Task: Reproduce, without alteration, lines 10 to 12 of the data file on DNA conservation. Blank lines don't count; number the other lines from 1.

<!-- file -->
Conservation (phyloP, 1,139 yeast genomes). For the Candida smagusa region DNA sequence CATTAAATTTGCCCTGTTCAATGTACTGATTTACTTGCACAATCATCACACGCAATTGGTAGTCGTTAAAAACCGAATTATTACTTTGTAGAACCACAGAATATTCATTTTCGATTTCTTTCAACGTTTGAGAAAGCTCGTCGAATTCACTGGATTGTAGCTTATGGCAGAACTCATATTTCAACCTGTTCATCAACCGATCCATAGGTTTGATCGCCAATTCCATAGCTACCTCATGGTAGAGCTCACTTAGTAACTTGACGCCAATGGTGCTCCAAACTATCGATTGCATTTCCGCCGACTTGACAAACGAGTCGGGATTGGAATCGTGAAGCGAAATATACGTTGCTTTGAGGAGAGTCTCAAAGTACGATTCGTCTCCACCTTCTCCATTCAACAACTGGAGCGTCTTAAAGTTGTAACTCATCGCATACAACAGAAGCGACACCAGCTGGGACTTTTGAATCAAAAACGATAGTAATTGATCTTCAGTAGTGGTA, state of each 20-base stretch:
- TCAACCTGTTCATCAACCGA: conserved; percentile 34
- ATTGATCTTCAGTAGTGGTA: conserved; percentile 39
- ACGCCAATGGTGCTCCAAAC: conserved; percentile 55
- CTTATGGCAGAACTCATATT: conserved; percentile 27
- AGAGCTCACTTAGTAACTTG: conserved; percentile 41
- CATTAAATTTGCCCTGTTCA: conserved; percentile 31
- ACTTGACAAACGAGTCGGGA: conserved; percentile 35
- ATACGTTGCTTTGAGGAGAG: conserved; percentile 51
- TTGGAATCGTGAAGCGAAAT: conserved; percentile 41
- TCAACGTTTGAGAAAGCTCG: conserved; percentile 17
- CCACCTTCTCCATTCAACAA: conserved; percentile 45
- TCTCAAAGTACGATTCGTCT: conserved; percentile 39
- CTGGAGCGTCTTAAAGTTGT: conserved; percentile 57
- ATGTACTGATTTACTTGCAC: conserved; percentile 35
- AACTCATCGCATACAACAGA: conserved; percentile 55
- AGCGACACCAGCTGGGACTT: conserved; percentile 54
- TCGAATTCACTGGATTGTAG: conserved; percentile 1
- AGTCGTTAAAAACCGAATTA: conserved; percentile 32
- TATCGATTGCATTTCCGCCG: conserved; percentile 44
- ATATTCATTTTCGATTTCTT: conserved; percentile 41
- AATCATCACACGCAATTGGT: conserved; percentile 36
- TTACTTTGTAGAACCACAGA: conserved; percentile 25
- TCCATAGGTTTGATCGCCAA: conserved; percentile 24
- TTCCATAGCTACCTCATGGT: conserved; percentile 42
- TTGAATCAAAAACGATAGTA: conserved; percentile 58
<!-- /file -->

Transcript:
- TTGGAATCGTGAAGCGAAAT: conserved; percentile 41
- TCAACGTTTGAGAAAGCTCG: conserved; percentile 17
- CCACCTTCTCCATTCAACAA: conserved; percentile 45